I do Application and Interview one-to-ones, and also contribute to the Job Application Seminars. We look at application letters, executive summaries and interviews, with practical exercises that people really appreciate.
    www.tes.co.uk/careerseminars
     
  3. Lara mfl 05

    Lara mfl 05 Star commenter

    As you've found,Theo is extremely knowledgeable and understanding.
    Just one question you might like to consider;would you consider relocating anywhere in the UK just to get a job? If the answer is yes you have opened up a lot more possibilities than just looking in one area. Theo is correct and there's a surplus os teachers for posts at present. People like myself, who are tied to a particular area by family responsibilities will be applying for any vacancy that occurs and competition is always fierce these days, so the larger your field of opportinity the greater your chance of success
    Best of luck with the job search!
     
  4. Theo, you're brilliant. Thanks so much for having the patience to answer all my basic questions and even some questions I didnt think to ask.
    There is no formal induction year in Ireland but there is a probationary period, that requires NQTs to complete 300 hours work experience. As I havent gotten close to the required hours, I believe I will be applying to English schools as a NQT. I emailed the GTCE to doublecheck this. Hoping to hear back from them tomorrow.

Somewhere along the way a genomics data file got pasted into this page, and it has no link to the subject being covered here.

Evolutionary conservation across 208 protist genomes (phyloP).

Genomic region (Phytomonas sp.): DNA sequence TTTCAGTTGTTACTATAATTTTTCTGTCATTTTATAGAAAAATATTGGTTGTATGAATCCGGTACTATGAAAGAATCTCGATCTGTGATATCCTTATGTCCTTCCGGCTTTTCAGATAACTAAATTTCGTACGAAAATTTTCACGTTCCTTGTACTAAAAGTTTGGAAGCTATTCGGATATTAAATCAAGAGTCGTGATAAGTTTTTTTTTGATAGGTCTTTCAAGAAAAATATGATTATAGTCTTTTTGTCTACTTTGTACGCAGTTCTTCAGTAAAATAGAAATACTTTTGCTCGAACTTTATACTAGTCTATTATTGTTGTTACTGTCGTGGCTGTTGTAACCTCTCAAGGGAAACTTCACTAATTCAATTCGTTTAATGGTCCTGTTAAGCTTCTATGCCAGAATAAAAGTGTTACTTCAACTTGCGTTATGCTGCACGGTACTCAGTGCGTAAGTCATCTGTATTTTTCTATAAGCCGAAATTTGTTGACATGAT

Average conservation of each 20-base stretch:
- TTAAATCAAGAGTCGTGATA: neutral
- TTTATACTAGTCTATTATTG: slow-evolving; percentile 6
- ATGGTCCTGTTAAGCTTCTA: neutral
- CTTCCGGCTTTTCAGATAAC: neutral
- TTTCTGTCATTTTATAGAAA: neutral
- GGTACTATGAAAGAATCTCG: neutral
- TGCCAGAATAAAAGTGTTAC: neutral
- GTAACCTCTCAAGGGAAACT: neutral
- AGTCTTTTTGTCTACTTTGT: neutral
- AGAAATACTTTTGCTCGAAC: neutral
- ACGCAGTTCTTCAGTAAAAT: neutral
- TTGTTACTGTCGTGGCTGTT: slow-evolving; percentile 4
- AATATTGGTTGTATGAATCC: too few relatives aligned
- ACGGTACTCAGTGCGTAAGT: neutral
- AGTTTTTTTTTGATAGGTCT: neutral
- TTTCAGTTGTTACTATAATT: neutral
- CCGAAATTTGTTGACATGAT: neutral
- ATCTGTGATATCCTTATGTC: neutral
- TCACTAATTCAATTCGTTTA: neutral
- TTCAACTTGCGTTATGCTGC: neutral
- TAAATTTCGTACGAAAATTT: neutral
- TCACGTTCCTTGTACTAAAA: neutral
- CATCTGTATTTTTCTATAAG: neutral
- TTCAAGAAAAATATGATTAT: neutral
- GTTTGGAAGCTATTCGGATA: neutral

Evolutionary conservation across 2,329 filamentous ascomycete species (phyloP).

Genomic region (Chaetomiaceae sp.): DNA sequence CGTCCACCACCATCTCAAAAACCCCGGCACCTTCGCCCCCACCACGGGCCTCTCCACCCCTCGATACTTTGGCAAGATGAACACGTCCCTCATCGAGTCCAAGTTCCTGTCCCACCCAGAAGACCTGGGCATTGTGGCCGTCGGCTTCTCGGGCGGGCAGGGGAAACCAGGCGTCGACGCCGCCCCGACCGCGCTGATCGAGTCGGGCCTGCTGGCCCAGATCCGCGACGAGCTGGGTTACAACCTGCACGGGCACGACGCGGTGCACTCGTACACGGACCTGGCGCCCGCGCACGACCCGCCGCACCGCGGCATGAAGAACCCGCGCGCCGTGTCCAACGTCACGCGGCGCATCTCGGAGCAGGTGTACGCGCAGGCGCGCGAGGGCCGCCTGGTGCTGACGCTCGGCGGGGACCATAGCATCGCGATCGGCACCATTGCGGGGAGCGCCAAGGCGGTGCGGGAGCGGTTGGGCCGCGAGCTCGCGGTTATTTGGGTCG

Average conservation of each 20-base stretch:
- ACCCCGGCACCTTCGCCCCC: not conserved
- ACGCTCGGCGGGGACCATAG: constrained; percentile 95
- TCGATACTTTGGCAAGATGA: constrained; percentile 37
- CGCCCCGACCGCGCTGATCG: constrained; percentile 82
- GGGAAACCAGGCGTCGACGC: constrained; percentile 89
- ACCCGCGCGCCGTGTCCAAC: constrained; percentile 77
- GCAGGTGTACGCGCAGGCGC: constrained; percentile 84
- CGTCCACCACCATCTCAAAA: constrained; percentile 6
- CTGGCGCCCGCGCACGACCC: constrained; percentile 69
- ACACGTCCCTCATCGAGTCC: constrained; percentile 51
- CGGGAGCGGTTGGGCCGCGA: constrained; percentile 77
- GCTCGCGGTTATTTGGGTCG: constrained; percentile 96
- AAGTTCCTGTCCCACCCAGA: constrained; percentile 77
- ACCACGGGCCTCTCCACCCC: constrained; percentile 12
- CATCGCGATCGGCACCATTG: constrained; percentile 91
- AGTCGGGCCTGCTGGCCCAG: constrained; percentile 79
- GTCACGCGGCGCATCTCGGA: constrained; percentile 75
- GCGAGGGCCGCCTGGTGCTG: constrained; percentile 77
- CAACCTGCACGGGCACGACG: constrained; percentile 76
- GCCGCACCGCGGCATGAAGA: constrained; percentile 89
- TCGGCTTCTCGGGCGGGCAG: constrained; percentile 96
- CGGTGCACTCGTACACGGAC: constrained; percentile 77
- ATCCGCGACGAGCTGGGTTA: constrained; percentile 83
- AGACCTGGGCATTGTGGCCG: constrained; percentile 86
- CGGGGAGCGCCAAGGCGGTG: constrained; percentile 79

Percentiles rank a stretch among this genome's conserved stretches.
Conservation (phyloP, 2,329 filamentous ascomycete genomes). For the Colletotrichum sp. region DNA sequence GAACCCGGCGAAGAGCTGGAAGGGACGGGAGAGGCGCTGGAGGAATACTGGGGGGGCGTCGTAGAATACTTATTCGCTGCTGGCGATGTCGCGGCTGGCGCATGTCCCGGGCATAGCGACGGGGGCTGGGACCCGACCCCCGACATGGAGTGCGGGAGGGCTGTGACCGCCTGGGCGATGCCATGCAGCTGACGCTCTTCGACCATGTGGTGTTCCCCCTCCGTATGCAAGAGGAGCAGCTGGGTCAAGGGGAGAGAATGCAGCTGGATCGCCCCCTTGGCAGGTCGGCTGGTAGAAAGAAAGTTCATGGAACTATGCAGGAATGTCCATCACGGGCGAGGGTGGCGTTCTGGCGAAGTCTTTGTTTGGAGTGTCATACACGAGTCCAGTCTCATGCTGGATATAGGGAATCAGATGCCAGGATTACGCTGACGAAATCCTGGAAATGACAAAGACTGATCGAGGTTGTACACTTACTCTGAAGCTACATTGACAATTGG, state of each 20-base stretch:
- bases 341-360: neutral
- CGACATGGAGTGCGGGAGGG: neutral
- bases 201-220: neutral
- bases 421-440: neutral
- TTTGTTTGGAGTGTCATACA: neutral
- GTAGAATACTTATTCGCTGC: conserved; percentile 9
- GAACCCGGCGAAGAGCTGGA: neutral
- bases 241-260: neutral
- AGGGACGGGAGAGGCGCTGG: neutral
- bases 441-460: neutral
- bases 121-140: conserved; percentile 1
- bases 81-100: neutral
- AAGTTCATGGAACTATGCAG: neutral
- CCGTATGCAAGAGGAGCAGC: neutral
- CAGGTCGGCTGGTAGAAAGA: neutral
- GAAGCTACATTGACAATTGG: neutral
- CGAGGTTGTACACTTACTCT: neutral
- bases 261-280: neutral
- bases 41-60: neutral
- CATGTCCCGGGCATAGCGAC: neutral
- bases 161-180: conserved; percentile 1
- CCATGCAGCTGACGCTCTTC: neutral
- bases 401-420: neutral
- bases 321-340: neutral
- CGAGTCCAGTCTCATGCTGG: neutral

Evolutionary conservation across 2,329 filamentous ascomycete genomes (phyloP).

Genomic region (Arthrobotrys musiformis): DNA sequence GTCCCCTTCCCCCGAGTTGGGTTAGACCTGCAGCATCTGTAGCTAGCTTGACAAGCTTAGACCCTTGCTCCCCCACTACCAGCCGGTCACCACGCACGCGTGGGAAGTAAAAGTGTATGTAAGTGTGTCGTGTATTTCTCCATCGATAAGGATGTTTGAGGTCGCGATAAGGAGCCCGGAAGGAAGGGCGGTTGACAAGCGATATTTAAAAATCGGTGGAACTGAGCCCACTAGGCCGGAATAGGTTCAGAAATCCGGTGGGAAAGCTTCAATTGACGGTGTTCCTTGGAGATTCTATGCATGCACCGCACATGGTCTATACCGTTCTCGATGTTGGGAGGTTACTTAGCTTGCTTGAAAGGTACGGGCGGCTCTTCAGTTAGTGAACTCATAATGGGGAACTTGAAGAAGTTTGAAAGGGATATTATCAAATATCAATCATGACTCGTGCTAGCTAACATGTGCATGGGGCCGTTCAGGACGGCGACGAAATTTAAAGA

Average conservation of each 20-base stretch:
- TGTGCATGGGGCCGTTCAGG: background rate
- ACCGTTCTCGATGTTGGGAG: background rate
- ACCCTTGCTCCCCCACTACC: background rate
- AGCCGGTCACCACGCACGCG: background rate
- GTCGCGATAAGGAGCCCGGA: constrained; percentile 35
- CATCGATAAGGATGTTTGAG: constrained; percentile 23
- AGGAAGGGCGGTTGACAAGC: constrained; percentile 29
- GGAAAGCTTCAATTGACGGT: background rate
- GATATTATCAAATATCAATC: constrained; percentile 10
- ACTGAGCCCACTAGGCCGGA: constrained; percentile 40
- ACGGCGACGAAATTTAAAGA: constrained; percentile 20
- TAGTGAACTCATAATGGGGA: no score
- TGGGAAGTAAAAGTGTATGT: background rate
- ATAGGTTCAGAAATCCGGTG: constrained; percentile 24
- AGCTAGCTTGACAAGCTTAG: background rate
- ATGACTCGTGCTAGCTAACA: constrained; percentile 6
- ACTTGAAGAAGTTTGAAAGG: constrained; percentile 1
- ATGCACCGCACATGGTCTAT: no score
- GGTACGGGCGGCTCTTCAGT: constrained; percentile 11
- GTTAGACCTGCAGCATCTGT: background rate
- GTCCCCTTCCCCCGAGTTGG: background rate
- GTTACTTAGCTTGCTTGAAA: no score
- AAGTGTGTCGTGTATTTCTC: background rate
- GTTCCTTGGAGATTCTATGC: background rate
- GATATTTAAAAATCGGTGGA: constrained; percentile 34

Its the exact same in Ireland but they're the subjects I loved and ended up studying in college. I really enjoy teaching maths and I understand that that's where the jobs are. So I would be willing to teach maths exclusively and be available for any history hours that may arise.
    Thanks again for all your help.
     
  5. Hi TheoGriff,
    I am a 1st time Forum user and am delghted that this website exists.
    My siutation is similar to Marion as I am hoping to move to England (liverpool) to teach.
    My situation a bit different in that I am qualified since 1993 with the Higher Diploma in Education.
    I am a qualified teacher of French & History. I have had varied career as I have been teaching in
    Brussels to improve my French & then returned to Ireland where I
    worked on a part-time basis for over 4 years.
    I changed careers due to lack of employment in teaching and gained experience in IT.

    I also have a Teachers Diploma in IT.

    For
    the last 10 years I have been an Intructor in a Training Centre for the
    equivalent of your NHS. I work with Adults with Psychiatric Disabilities & Special Needs. I teach/instruct IT, Numeracy & Literacy,
    Social Skills, Communications, Health Promotion & Soccer Coaching.
    My questions are:
    1. Can one be fortunate enogh to get a job (depending on availability) from applying from here (ireland) online?2. Is it better to go to Liverpool firstly & gain experience as a supply teacher to get to know the system?
    3. a. Does my long absence from mainstream teaching affect my chances for a job? I am hoping that my varied experience will be an advantage. 3. b. Do schools in England look just at 1 subject of a variety of subjects/expeiences. (this could be the same question twice.
    4. Are there any extra requirements needed to go with application?5. Is there a lack of Foreign Lanuage Teachers in England?
    Any information would be greaty appreciated.
    Thank you